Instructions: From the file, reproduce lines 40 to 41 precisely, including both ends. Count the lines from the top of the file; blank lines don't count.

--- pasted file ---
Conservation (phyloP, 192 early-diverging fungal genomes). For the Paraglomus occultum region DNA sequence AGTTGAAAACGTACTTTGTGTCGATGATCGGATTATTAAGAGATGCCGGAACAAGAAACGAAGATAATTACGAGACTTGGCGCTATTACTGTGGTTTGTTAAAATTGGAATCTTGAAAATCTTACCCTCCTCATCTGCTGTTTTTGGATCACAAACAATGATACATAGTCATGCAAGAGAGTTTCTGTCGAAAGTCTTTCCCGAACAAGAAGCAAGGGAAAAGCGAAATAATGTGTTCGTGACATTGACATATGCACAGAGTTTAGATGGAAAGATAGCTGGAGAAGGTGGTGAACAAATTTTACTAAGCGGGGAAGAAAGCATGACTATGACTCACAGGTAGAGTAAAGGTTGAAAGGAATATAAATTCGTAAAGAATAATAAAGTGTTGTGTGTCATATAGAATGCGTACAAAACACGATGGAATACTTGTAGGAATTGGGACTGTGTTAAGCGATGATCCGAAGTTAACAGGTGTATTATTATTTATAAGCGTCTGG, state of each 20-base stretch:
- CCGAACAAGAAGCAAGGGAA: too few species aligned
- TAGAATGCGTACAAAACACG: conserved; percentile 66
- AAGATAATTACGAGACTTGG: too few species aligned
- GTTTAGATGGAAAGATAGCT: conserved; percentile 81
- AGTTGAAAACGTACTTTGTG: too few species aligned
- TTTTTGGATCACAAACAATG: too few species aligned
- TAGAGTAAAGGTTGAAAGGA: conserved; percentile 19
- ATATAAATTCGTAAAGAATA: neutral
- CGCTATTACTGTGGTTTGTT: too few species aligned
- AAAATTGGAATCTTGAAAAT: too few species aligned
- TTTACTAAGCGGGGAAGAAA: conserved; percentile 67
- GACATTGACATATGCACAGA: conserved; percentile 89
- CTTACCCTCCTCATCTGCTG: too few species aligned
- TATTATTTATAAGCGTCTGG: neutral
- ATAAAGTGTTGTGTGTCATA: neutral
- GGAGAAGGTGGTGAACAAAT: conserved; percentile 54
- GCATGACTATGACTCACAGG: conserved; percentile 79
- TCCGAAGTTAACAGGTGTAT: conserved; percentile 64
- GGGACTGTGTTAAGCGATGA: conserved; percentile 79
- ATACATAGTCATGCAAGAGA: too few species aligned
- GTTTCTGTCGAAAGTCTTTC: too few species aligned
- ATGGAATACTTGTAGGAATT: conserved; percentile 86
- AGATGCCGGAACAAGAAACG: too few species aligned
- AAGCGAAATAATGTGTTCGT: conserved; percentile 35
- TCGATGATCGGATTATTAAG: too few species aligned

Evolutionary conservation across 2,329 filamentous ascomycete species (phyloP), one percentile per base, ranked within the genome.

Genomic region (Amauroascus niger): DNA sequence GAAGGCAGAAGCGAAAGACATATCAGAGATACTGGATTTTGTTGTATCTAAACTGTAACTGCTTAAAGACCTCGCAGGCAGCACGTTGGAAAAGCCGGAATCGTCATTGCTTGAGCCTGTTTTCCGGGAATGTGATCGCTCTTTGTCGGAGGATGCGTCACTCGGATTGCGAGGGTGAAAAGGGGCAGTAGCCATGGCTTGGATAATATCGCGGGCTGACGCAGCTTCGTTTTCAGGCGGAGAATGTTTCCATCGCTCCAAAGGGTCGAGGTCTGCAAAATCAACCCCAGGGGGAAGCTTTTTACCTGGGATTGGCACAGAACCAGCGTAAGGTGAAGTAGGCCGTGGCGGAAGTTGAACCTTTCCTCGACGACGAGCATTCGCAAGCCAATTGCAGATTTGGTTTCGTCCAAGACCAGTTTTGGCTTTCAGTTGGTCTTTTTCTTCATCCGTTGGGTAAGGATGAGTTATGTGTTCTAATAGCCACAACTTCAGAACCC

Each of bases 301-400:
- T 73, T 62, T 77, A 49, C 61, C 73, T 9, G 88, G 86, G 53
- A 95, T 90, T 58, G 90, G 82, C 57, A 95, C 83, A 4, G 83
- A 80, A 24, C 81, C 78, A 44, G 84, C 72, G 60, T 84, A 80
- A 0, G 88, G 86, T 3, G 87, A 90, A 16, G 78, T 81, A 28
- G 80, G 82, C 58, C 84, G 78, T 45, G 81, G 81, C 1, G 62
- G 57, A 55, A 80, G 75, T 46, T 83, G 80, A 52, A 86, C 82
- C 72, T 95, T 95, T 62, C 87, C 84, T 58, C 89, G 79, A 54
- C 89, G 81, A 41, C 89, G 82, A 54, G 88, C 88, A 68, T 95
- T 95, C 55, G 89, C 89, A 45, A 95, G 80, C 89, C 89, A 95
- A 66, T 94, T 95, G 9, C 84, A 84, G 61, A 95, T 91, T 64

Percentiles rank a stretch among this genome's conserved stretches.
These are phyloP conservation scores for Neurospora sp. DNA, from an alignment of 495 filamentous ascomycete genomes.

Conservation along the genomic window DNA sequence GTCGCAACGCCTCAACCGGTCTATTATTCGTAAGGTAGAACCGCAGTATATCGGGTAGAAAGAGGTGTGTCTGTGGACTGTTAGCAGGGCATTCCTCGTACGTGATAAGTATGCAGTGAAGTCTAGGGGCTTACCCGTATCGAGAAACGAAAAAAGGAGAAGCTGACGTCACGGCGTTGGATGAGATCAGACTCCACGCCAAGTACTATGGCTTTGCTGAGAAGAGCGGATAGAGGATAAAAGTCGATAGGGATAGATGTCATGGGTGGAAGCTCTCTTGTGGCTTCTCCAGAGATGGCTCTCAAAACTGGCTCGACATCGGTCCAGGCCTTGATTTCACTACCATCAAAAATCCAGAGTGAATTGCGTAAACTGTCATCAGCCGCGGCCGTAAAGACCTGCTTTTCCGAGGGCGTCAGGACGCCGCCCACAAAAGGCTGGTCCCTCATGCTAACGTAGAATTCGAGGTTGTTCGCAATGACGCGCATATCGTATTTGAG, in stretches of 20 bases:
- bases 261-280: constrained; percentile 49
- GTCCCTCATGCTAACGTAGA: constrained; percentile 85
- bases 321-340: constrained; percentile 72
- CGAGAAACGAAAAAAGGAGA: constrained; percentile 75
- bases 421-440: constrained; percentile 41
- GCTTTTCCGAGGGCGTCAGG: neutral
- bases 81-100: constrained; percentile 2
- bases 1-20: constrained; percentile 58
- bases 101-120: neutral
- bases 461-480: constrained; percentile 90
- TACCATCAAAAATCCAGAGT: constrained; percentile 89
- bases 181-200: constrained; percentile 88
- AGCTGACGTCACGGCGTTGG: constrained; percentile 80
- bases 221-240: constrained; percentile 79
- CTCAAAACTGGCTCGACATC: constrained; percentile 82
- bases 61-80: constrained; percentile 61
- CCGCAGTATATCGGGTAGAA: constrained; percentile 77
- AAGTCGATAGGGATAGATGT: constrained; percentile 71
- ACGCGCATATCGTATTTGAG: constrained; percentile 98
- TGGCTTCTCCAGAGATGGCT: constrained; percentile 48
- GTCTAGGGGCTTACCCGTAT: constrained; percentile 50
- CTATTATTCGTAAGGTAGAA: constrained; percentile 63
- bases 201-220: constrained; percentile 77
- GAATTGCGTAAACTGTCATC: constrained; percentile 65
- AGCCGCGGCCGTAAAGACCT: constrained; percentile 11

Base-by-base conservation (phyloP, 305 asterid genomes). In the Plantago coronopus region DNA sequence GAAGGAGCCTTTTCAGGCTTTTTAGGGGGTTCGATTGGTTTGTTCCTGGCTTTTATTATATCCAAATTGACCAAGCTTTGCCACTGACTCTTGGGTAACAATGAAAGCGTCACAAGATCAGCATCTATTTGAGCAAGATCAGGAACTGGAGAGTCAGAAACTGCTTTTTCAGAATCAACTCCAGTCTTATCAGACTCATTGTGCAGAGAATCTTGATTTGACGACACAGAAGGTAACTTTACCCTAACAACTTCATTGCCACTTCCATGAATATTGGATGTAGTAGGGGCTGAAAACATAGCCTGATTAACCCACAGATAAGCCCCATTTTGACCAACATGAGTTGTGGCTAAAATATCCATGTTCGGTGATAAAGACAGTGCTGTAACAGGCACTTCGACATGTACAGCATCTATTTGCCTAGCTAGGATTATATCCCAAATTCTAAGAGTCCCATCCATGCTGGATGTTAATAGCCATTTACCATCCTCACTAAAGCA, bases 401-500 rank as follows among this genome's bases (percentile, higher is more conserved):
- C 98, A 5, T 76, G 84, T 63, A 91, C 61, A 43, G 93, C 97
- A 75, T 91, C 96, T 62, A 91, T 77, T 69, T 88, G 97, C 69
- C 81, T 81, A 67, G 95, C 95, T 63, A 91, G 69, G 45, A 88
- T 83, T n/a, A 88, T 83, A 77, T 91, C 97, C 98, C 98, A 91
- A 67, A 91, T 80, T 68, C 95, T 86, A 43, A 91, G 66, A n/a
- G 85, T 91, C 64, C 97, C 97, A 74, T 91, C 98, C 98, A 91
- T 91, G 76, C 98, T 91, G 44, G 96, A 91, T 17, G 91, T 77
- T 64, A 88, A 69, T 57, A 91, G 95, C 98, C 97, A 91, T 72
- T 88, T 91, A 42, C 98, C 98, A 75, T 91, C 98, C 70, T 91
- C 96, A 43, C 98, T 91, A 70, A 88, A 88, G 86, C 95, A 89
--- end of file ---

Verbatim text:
Percentiles rank a stretch among this genome's conserved stretches.
These are phyloP conservation scores for Neurospora sp. DNA, from an alignment of 495 filamentous ascomycete genomes.